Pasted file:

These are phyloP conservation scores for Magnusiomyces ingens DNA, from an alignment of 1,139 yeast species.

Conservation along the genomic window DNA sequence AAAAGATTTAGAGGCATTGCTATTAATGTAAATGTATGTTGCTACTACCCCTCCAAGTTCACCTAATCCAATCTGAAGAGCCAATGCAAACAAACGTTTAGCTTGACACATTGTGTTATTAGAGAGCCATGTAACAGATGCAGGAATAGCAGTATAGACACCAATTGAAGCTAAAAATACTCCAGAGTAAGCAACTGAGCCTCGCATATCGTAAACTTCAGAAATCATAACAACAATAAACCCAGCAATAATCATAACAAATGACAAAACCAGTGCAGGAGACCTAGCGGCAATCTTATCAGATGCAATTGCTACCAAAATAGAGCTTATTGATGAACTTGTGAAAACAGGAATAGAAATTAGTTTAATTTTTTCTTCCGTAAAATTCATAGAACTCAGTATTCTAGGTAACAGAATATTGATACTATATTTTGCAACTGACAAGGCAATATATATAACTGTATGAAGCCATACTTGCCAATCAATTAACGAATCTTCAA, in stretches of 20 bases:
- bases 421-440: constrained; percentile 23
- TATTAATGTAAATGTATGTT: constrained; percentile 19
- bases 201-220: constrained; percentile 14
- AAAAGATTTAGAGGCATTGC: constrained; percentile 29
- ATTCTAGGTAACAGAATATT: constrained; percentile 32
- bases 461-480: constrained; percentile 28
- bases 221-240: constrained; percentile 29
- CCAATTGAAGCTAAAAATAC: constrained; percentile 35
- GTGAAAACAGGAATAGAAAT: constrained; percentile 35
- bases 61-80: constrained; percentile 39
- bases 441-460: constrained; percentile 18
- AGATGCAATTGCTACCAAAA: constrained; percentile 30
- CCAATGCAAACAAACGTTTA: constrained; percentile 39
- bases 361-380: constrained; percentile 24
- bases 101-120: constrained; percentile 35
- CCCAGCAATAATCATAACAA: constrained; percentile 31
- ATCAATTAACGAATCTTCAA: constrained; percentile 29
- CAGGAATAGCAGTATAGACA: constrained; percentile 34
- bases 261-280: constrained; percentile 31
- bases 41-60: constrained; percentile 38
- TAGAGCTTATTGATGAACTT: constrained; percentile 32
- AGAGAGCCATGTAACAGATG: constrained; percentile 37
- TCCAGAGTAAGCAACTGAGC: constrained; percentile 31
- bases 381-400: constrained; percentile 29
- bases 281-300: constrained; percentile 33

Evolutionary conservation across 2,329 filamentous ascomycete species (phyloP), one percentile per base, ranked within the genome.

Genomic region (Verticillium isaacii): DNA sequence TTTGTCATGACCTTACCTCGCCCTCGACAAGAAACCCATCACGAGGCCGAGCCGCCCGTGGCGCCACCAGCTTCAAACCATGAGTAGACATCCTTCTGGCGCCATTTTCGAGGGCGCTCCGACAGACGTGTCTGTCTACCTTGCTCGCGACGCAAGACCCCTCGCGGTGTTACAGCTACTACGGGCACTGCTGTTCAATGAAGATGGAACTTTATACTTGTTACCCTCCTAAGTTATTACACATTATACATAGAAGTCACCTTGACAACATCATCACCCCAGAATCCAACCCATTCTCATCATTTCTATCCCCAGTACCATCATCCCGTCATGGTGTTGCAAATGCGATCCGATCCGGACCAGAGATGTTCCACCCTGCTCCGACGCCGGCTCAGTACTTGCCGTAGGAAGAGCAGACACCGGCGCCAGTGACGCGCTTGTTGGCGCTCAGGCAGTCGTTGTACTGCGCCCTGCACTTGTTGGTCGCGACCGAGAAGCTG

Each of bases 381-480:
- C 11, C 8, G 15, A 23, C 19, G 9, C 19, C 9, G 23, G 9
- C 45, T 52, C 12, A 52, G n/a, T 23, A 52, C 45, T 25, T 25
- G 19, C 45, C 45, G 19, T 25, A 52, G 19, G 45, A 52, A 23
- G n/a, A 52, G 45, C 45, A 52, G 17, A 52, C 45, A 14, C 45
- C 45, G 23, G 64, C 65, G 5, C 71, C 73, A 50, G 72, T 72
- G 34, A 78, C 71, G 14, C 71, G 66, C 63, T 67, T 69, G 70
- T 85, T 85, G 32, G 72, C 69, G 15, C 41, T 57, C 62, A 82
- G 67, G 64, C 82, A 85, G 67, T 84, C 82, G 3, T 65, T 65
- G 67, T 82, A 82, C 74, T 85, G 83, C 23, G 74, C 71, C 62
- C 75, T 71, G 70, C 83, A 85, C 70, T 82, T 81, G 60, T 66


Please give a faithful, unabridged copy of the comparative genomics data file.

These are phyloP conservation scores for Magnusiomyces ingens DNA, from an alignment of 1,139 yeast species.

Conservation along the genomic window DNA sequence AAAAGATTTAGAGGCATTGCTATTAATGTAAATGTATGTTGCTACTACCCCTCCAAGTTCACCTAATCCAATCTGAAGAGCCAATGCAAACAAACGTTTAGCTTGACACATTGTGTTATTAGAGAGCCATGTAACAGATGCAGGAATAGCAGTATAGACACCAATTGAAGCTAAAAATACTCCAGAGTAAGCAACTGAGCCTCGCATATCGTAAACTTCAGAAATCATAACAACAATAAACCCAGCAATAATCATAACAAATGACAAAACCAGTGCAGGAGACCTAGCGGCAATCTTATCAGATGCAATTGCTACCAAAATAGAGCTTATTGATGAACTTGTGAAAACAGGAATAGAAATTAGTTTAATTTTTTCTTCCGTAAAATTCATAGAACTCAGTATTCTAGGTAACAGAATATTGATACTATATTTTGCAACTGACAAGGCAATATATATAACTGTATGAAGCCATACTTGCCAATCAATTAACGAATCTTCAA, in stretches of 20 bases:
- bases 421-440: constrained; percentile 23
- TATTAATGTAAATGTATGTT: constrained; percentile 19
- bases 201-220: constrained; percentile 14
- AAAAGATTTAGAGGCATTGC: constrained; percentile 29
- ATTCTAGGTAACAGAATATT: constrained; percentile 32
- bases 461-480: constrained; percentile 28
- bases 221-240: constrained; percentile 29
- CCAATTGAAGCTAAAAATAC: constrained; percentile 35
- GTGAAAACAGGAATAGAAAT: constrained; percentile 35
- bases 61-80: constrained; percentile 39
- bases 441-460: constrained; percentile 18
- AGATGCAATTGCTACCAAAA: constrained; percentile 30
- CCAATGCAAACAAACGTTTA: constrained; percentile 39
- bases 361-380: constrained; percentile 24
- bases 101-120: constrained; percentile 35
- CCCAGCAATAATCATAACAA: constrained; percentile 31
- ATCAATTAACGAATCTTCAA: constrained; percentile 29
- CAGGAATAGCAGTATAGACA: constrained; percentile 34
- bases 261-280: constrained; percentile 31
- bases 41-60: constrained; percentile 38
- TAGAGCTTATTGATGAACTT: constrained; percentile 32
- AGAGAGCCATGTAACAGATG: constrained; percentile 37
- TCCAGAGTAAGCAACTGAGC: constrained; percentile 31
- bases 381-400: constrained; percentile 29
- bases 281-300: constrained; percentile 33

Evolutionary conservation across 2,329 filamentous ascomycete species (phyloP), one percentile per base, ranked within the genome.

Genomic region (Verticillium isaacii): DNA sequence TTTGTCATGACCTTACCTCGCCCTCGACAAGAAACCCATCACGAGGCCGAGCCGCCCGTGGCGCCACCAGCTTCAAACCATGAGTAGACATCCTTCTGGCGCCATTTTCGAGGGCGCTCCGACAGACGTGTCTGTCTACCTTGCTCGCGACGCAAGACCCCTCGCGGTGTTACAGCTACTACGGGCACTGCTGTTCAATGAAGATGGAACTTTATACTTGTTACCCTCCTAAGTTATTACACATTATACATAGAAGTCACCTTGACAACATCATCACCCCAGAATCCAACCCATTCTCATCATTTCTATCCCCAGTACCATCATCCCGTCATGGTGTTGCAAATGCGATCCGATCCGGACCAGAGATGTTCCACCCTGCTCCGACGCCGGCTCAGTACTTGCCGTAGGAAGAGCAGACACCGGCGCCAGTGACGCGCTTGTTGGCGCTCAGGCAGTCGTTGTACTGCGCCCTGCACTTGTTGGTCGCGACCGAGAAGCTG

Each of bases 381-480:
- C 11, C 8, G 15, A 23, C 19, G 9, C 19, C 9, G 23, G 9
- C 45, T 52, C 12, A 52, G n/a, T 23, A 52, C 45, T 25, T 25
- G 19, C 45, C 45, G 19, T 25, A 52, G 19, G 45, A 52, A 23
- G n/a, A 52, G 45, C 45, A 52, G 17, A 52, C 45, A 14, C 45
- C 45, G 23, G 64, C 65, G 5, C 71, C 73, A 50, G 72, T 72
- G 34, A 78, C 71, G 14, C 71, G 66, C 63, T 67, T 69, G 70
- T 85, T 85, G 32, G 72, C 69, G 15, C 41, T 57, C 62, A 82
- G 67, G 64, C 82, A 85, G 67, T 84, C 82, G 3, T 65, T 65
- G 67, T 82, A 82, C 74, T 85, G 83, C 23, G 74, C 71, C 62
- C 75, T 71, G 70, C 83, A 85, C 70, T 82, T 81, G 60, T 66